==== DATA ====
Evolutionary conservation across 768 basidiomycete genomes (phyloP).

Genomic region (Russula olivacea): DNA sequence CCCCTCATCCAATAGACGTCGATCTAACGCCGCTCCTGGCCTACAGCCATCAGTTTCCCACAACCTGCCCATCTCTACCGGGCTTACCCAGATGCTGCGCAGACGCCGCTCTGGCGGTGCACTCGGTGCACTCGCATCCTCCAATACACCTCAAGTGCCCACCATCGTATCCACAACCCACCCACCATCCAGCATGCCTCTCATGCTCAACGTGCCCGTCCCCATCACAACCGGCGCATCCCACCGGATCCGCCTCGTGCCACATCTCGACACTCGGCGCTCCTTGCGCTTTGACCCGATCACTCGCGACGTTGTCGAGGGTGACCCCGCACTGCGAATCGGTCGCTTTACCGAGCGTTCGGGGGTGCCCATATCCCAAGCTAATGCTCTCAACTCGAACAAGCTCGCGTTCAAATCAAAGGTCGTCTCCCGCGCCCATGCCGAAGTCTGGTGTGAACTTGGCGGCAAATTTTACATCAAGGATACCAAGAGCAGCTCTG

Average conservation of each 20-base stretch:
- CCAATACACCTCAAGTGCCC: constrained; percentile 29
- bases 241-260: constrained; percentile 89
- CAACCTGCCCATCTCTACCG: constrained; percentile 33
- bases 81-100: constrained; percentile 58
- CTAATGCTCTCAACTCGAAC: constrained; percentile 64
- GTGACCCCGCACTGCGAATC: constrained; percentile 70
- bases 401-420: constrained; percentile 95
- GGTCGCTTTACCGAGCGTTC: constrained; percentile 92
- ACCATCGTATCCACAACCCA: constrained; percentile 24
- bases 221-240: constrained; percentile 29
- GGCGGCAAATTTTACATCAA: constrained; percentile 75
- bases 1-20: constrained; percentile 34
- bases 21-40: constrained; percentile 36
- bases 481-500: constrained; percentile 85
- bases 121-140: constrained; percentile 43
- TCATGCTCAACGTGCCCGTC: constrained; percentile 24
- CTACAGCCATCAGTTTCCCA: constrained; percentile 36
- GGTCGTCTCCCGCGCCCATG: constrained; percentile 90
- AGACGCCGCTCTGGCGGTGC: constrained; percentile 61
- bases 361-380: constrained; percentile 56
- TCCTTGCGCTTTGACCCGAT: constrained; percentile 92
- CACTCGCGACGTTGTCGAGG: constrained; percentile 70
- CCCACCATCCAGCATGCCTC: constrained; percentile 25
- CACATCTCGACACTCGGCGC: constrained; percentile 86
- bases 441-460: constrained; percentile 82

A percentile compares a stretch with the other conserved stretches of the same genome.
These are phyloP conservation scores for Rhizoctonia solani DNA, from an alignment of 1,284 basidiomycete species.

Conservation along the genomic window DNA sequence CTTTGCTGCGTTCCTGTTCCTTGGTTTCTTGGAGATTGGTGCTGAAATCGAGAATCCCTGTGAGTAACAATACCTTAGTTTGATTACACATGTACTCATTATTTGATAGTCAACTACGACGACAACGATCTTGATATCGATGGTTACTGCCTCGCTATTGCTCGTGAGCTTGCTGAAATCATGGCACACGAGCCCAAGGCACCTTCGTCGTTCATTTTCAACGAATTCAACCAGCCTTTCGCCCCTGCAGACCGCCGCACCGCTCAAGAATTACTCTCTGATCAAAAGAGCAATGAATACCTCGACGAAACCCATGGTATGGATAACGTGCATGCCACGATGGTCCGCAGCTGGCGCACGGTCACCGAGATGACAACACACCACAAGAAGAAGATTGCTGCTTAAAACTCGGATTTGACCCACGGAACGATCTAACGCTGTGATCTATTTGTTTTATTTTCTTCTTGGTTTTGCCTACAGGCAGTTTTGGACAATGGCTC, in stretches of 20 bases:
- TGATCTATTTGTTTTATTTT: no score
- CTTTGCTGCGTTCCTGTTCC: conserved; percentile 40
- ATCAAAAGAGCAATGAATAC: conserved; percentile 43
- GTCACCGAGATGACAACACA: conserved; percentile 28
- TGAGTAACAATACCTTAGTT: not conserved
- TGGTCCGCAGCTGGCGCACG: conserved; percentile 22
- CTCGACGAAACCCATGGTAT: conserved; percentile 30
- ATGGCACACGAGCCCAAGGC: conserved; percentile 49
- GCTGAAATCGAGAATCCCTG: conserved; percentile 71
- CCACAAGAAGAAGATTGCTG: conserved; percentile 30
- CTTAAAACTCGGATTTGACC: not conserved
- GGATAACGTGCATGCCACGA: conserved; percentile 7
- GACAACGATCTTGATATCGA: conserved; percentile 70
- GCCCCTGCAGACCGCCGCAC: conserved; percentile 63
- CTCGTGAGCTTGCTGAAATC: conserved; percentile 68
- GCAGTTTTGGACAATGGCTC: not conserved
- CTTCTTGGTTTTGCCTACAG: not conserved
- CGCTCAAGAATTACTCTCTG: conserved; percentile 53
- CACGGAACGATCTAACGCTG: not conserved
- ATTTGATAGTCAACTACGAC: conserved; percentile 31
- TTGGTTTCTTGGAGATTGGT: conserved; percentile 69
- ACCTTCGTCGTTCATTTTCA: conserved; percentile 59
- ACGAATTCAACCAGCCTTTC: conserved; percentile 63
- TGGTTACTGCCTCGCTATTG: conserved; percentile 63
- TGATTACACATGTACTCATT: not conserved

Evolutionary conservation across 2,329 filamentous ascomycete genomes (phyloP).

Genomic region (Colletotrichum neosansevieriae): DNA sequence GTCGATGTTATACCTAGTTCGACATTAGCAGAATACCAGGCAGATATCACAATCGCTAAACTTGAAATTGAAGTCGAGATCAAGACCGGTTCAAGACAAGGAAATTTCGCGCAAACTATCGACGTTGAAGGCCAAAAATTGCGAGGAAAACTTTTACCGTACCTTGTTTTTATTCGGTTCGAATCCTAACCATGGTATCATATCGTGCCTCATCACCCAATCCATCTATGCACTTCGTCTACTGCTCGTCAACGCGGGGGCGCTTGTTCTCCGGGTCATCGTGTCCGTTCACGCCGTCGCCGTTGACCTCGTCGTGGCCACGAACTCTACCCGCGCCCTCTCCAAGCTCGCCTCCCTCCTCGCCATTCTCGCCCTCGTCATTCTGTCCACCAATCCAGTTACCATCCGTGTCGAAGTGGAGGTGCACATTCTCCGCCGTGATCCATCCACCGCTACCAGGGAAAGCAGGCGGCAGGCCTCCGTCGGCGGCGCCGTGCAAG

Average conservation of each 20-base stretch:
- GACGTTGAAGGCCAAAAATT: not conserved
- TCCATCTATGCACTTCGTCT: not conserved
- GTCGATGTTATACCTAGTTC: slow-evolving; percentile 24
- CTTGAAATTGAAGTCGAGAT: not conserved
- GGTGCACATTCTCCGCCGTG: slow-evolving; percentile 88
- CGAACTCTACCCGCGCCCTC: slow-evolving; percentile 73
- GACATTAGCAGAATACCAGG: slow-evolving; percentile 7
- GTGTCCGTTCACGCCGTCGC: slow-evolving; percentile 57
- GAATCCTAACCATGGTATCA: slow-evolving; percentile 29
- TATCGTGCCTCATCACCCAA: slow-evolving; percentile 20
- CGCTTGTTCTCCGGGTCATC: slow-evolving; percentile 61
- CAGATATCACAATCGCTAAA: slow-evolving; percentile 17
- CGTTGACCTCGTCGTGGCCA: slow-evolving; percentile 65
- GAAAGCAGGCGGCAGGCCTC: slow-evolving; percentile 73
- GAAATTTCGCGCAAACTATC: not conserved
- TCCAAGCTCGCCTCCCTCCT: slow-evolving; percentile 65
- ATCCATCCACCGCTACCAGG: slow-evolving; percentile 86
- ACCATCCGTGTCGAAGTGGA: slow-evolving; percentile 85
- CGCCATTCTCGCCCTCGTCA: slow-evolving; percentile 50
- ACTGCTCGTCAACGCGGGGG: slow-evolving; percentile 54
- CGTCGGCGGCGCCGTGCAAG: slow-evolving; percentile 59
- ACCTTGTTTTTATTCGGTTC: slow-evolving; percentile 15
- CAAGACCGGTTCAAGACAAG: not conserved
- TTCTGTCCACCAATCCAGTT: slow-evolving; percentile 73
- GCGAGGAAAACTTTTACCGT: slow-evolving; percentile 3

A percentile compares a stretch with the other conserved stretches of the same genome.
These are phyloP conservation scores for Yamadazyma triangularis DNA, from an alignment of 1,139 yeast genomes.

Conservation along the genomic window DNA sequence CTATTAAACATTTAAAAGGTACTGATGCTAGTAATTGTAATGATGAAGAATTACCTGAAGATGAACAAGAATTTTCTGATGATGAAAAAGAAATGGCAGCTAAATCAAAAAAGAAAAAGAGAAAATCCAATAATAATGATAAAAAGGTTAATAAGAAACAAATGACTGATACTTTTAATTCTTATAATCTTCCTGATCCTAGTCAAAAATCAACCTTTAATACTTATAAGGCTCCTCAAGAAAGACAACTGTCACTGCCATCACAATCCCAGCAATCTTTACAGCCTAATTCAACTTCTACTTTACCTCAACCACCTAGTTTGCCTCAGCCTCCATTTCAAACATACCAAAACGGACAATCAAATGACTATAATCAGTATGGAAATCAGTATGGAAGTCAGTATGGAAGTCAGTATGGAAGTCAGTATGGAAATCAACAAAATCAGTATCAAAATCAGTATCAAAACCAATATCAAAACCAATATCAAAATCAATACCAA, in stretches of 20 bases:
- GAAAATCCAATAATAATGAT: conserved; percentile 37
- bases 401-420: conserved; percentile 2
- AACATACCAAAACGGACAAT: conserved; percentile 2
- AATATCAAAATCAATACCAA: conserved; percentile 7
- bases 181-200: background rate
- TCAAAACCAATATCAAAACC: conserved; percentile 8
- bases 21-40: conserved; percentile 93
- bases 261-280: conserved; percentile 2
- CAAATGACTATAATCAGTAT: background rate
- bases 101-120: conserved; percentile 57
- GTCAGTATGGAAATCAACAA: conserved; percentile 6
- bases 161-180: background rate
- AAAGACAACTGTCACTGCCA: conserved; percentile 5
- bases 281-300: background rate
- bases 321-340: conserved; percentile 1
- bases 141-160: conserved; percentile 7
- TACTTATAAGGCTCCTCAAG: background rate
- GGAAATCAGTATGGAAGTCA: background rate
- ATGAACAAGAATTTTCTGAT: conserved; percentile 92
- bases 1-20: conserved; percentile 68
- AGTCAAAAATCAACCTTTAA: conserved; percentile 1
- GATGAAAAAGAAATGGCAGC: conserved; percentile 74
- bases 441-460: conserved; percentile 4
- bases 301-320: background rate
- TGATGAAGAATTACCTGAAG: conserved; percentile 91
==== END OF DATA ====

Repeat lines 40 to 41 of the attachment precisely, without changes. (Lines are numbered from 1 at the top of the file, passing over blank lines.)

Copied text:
- GCTGAAATCGAGAATCCCTG: conserved; percentile 71
- CCACAAGAAGAAGATTGCTG: conserved; percentile 30